Are you contemplating the idea of a second (or third, or fourth) child? Weighing various pros and cons of timing? Praying you can even get pregnant again? Having anxiety about extreme morning sickness? Nursing trauma from postpartum depression? Wondering if you're ready?

I came to the conclusion that it's kind of like the first baby--you can never be totally ready. But you can be ready enough. I received some great advice from a friend with whom I shared my reluctance. She simply said: "Wait until you're excited about the idea of another baby." Block out pressure from family, friends, society--even your own preconceived notions--and determine if your reasons for feeling like its time to try for another baby ring true to you. (Oh, and the other person in the it-takes-two-to-tango equation...should probably take them into account.)

Obviously family planning decisions are super personal and there are numerous factors, but here's a bit about my experience. This quote largely sums up my feelings about deciding to have another baby:

"There was that law of life, so cruel and so just, that one must grow or else pay more for remaining the same." 
-Norman Mailer

My daughter had reached a point of relative self-sufficiency. I didn't have to change diapers or spoon-feed her, she could clearly communicate her needs (and demands :), we were both sleeping through the night...things were breezy! The idea of starting over at zero was daunting (and the postpartum depression trauma didn't help.) It's hard to willingly leave our comfort zones, to veer from our well-worn ruts. But like Mr. Mailer warns, we pay the price if we don't. Growth can come in a million forms, so maybe a second child isn't the answer to your own growth needs, but I felt like it was for mine at that time. (And I'm grateful that I was able to get pregnant and sympathize with those who would love another baby but have been unable to.)

Now jump to after baby. Thankfully many of the things that I found so challenging and tear-worthy with Em have been much easier with Haven. This is the quote that sums up my feelings about mothering a second child:

"There is nothing like returning to a place that remains unchanged to find the ways in which you yourself have altered." 
-Nelson Mandela

It's been incredibly gratifying to meet motherhood (mothering-a-baby-motherhood) again and see the many ways in which I've altered. Maybe the biggest thing is how much more relaxed I am (oh, and not being depressed.) I can roll with things that would've reduced me to tears when Em was a baby. The other big thing is confidence. I've done this before. I'm a survivor :) Confidence brings with it the gift of easing anxiety, which has allowed me to be present. To sink in and relish little moments--kissing impossibly soft cheeks, feeling the weight of a head on my shoulder (and the subsequent sliminess of spit-up...joke), watching Haven study her own hands with an enviable awe. 

I had hopes (foolish, foolish hopes) of getting an easy baby and hence having a less stressful experience......no such luck :) I got an adorable, colicky, crappy napper. (Though she does smile generously and has gotten happier as she's grown.) But if I had gotten an easy baby, I wouldn't have been able to see the ways in which I'd grown and transformed. I simply would've chalked it up to the new babe's temperament. And that is my silver lining.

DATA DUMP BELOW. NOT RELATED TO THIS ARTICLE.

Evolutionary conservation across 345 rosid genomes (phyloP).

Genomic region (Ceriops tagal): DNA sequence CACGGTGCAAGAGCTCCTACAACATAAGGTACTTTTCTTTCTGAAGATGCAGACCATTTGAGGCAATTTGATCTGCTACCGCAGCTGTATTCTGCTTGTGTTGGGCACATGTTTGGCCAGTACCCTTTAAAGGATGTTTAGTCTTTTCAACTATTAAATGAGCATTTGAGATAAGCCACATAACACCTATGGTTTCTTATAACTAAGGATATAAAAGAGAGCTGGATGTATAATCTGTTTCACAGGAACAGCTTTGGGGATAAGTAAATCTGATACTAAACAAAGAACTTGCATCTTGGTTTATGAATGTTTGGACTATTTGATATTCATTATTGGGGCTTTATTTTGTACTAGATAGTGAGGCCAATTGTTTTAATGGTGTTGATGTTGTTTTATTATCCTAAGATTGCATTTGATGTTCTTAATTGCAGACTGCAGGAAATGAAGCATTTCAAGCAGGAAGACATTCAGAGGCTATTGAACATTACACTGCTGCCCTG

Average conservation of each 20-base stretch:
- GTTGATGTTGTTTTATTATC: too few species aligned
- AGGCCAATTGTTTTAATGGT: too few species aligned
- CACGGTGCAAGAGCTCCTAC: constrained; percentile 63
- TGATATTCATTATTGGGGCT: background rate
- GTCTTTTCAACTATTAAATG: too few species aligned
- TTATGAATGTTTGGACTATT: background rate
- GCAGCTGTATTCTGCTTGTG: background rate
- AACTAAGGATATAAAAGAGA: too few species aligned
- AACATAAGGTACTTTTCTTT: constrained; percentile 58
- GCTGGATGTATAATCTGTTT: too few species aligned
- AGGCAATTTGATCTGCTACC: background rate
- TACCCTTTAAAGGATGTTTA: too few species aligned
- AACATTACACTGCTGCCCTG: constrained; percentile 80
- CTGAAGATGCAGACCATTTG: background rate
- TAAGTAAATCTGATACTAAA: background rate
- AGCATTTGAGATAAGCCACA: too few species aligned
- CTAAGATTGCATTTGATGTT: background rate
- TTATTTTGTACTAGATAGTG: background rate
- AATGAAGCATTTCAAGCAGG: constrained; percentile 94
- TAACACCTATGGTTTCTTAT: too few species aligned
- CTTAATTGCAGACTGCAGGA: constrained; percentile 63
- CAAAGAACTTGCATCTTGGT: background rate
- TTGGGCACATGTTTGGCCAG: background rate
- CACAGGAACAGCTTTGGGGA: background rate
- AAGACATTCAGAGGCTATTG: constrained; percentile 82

Long Time, No See

My talented friend Amy took this beautiful photo
Where have you been?? Only kidding. I've decided to start blogging again. I had another kid, so I've got plenty of new material :) (That wasn't the reason for the second baby. Promise.) She's a wonderful little person, as is her almost-four-year-old sister. Two whole months of big sisterhood passed before Em, in a moment of desperation, cried, "I wish baby stayed in your tummy forever!" Pregnancy does feel eternal, but that would be taking it to a new level. Overall Em's been really sweet toward little Haven (though the shock of sharing her parents has manifested in other ways). Lots of heart-melting moments between the two of them. Like today when Em ran up to baby and said, "She's my girl!"

It's hard to know where to begin after over a year of blogging absence. (I guess I could begin by hoping that people still stumble across this blog from time to time...) I'll keep it simple and just share this printable designed to keep track of birthdays. My husband and I both come from large families and I've been spectacularly bad at remembering birthdays, so this was my attempt at a remedy. That's all for now. Wishing you an unseasonably warm February.


My List of Reverse Resolutions

After writing the post on reverse resolutions (could we call them 2013 appreciations?) I decided to actually give the exercise a go, and was happily surprised to fill a few pages in my journal. I counted small things, because our lives are constructed mostly of small moments that gain power and momentum over time. Here are some of the things on my list: 
-Moved apartments twice
-Started blogging again
-Organized a babysitting co-op
-Went on a 15-mile hike (just barely survived)
-Played hostess to lots of family & friends
-Read more books than years past
-Dated Glade
-Kept a gratitude notebook
-Listened to lots of Ted Talks
-Initiated some hard conversations 
-Gave gifts
-Attended two family reunions
-Created enjoyable rituals with Em 
(riding the town bus to Great Harvest for 
cinnamon bread)
-Tried to turn the reins of my life back over to God
-Made new friends
-Mothered with my whole heart 
(which does not at all resemble perfection)
-Kept trying

What did your list look like? It's not too late to make one. It's a nice way to honor what you've accomplished and tell 2013 goodbye.